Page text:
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Brillinger Homestead, immigration, indentured servitude, pigs, military enlistment, barn doors, funeral customs
Handwritten notes from the York Gazette of 1894 copied by Alfred L. Shoemaker circa 1950. The articles cover topics including indentured servitude for immigrants, enlisting in the Revolutionary War and funeral practices.
June 2, 1894
Owned in ’94 by Michael Snyder
Brillinger homestead in Manchester Top.
“The old homestead has quite an interesting history connected with its construction. Away back in the colonial times, when most of the immigrants who came to this country were too poor to pay their passages, companies were organized, who furnished passages on condition that the product of their labor would be sent to the company for a number of years. In about 1657 a man and his wife came over to America under the above conditions, and a man by the name of Bixler was their master. These poor mortals were promised their freedom if they would build a stone house for him. They immediately set to work and about 10 or 15 years, as near as it can be ascertained, had passed before they had completed the work of erection. The man did the most work and the wife assisted by carrying the materials.
Tradition has it that when the house was completed, their master, Mr. Bixler, told them that now they must build a pig sty yet and then they would be free. They had to comply but with a great deal of dissatisfaction. They completed this work also, but before they left the woman said that their master should never have any luck in raising pigs. Mr. Brillinger said that strange as it may seem, never a pig was raised in that pig sty.”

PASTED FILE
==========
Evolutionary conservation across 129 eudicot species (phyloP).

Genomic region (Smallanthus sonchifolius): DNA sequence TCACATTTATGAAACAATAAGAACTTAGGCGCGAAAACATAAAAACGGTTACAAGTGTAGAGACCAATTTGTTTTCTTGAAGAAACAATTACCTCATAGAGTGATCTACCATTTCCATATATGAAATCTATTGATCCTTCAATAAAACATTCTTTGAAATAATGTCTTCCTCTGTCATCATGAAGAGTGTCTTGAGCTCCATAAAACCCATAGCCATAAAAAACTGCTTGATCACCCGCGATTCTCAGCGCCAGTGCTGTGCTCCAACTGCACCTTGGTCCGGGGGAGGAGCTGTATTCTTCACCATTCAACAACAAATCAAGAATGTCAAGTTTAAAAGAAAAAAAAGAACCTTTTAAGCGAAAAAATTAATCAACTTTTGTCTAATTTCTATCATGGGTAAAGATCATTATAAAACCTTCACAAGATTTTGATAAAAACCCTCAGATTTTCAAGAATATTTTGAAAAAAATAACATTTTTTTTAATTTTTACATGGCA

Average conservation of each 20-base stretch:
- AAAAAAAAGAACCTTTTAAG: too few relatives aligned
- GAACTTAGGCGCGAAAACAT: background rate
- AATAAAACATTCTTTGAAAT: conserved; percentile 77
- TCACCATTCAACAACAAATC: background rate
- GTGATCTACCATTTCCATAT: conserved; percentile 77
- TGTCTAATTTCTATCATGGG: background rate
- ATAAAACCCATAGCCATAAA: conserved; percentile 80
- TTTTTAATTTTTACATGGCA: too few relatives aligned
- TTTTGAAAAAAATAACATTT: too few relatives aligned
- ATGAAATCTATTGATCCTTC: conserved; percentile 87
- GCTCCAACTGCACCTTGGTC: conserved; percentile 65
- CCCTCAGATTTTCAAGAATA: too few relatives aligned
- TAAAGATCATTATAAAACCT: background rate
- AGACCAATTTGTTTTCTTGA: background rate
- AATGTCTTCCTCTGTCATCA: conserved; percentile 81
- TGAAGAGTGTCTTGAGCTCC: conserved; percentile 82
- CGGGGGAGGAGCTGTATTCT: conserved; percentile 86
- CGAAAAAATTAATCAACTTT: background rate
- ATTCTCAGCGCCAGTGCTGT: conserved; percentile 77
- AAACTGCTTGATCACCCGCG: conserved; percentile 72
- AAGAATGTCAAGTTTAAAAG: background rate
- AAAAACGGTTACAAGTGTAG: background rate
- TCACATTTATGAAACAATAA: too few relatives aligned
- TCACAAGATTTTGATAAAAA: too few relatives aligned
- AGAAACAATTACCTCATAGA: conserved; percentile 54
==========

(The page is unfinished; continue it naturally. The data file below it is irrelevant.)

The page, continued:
June 23, 1894. G. W. P. Curtis' “Recollections”
”When the 'Southern Riflemen' were enlisting (they afterward became famous under Captain Dondel) Yorktown offered so many men, that the young Lieutenant, Henry Miller, wishing to diminish the number adopted the picturesque expedient of chalking a very small nose on a barn door, saying “I’ll take only the men that can hit that nose at one hundred and fifty yards.” The newspapers of the time said, “take care of your nose, General Gage!’”
July 25, 1894 Crazy over Witches
George Kellar in Ohio native of Franklin County, Pa.
Holtz news item
It is the usage all over this part of the county, and has been the same for a long time in the past, that upon the death of any person the family of the deceased selected from four to six men who will open the grave and at the funeral act in the capacity of pall-bearers. This is considered an honor of which no one will refuse.”
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Shoemaker, Alfred L., "Notes From the York Gazette: June 2, 1894 to July 25, 1894" (1950). Alfred L. Shoemaker Folk Cultural Documents. 225.
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